Interesting titles and messages don’t mean shit if you don’t have the music to back it up though. It’s like pissing in the wind. If you suck, you’re going to get sprayed in the face, no matter how intelligent and deep your statement is. That’s the sad fact of the matter. Thankfully, the Sons show no signs of letting up on LP #2, and have more than enough musical chops to get their themes of America’s (and the world for that matter) changing historical faces across loud and clear. If you liked the first one, you’ll be more than pleased with this record, and despite some clear melodies shining through, this album is largely more aggressive, punk-laden and riff driving than its predecessor Hope is not a Strategy. There’s even a few straight-laced rock n’ roll riffs tossed in for good measure, all ragged and blown out of course, but it’s still there. Influences like Season to Risk, Shiner, Neil Young, Hammerhead, Unsane and Today is the Day still come floating to the surface, but I hear them taking some cues from Akimbo this time around, as they lather up their catchy skronk riffs with haggard rock n’ roll licks throughout.
Whereas, Hope is not a Strategy, kicked off with a slow-burning epic, “The Treaty of New Echota,” gives us whiplash this time around. The noisy, lacerating guitar work begins things proper, working in tandem with the dynamite rhythm section for a jazzy introduction that builds things up just right, always pushing things forward but breaking down into short, biting tidbits of instrumentation (embodying the whole idea of “stop/start” noise-rock). Still the same great musicianship from Russ, Chad and Bill, as the verse employs punchy noise-riffs (very, very Fugazi-esque), tight drum/bass workouts, and Russ’s hollering vocals (brought up in the mix this time around). The chorus punks things up considerably though, with piercing feedback squeals and rampaging stop/start riffs and structuring, with Russ and Bill doing the ol’ gang punk thing on the microphone for the single word chorus of, “war!”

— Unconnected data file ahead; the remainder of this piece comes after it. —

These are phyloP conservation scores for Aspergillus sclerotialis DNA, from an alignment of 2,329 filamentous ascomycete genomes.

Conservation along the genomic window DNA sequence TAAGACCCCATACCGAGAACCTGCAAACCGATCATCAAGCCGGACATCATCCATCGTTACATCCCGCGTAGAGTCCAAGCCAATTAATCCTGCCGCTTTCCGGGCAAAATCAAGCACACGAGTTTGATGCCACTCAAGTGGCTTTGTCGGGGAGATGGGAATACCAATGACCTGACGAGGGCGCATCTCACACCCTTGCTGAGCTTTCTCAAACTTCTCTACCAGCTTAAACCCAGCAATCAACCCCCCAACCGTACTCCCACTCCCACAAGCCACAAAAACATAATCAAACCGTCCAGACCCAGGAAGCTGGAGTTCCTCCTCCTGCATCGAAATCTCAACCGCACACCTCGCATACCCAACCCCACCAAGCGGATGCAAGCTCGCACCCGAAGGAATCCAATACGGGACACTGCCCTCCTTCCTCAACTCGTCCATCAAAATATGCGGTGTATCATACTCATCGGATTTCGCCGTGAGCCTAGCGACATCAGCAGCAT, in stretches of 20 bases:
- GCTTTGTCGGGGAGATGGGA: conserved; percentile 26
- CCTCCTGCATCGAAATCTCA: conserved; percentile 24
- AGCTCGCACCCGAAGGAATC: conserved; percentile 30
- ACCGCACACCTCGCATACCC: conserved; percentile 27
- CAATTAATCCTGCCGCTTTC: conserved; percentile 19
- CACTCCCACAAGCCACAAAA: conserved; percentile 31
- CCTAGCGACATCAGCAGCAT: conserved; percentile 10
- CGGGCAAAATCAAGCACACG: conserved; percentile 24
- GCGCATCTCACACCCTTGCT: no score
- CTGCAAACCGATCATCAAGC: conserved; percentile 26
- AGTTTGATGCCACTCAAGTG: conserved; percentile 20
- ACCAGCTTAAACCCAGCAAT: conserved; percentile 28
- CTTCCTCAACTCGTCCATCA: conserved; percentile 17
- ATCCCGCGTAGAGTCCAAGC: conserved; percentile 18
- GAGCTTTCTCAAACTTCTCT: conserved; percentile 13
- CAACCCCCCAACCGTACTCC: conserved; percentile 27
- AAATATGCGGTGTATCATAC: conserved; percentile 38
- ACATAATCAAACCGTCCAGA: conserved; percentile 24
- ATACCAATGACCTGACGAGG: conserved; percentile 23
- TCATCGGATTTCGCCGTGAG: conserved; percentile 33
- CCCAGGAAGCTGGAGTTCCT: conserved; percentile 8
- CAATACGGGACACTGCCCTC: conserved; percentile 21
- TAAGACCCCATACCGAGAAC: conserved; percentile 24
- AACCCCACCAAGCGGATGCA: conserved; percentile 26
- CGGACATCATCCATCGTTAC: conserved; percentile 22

Dancing their way around high-octane, minor key chord riffs and fuzzy, damaged noise-punk, “Signing Contracts, Building Stockades,” continues the band’s usage of the classy Mid-Western template (Season to Risk and Hammerhead really come to mind here). It’s very much in line with some of the quicker, nervous breakdown slugfests of the band’s debut (“SSR I Part II,” and “By Virtue of Virtue”). Great licks permeate this one, as the nimbly picked, screechy riffs sound like Russ could break a string on his guitar at any moment, with Bill’s low-end and Chad’s kit combining into an unstoppable, bowel kicking unit that anchors the high-end guitar work with some necessary subsonic lard.
The rocked-out aspects that I mentioned were more prevalent this time around, start popping up hereafter. “The Forced March of Manifest Destiny,” while still shaking and swelling with messy feedback and head achin’ white noise, grasp onto to some downright groovy riffage. There’s some Black Flag’s My War, and additionally some classic rock prowling Unsane’s NYC alleys in this one, creating a turf war of gigantic proportions. The catchy, epileptic fits get the head bobbing, Christ it’s actually “groovy” if I may so boldly use the word, while the sheer overwhelming noise-hurricane explodes your bobbing head into a pulpy, irreparable blob. The clank and clatter of the Sons’ strictly Am-Rep side makes a late appearance to the party, rounding out an ending full of grime-encrusted, Into the Vortex, style menace. You’ll need the Union pulling for your worker’s rights after this jam gives you an on the jobsite beating.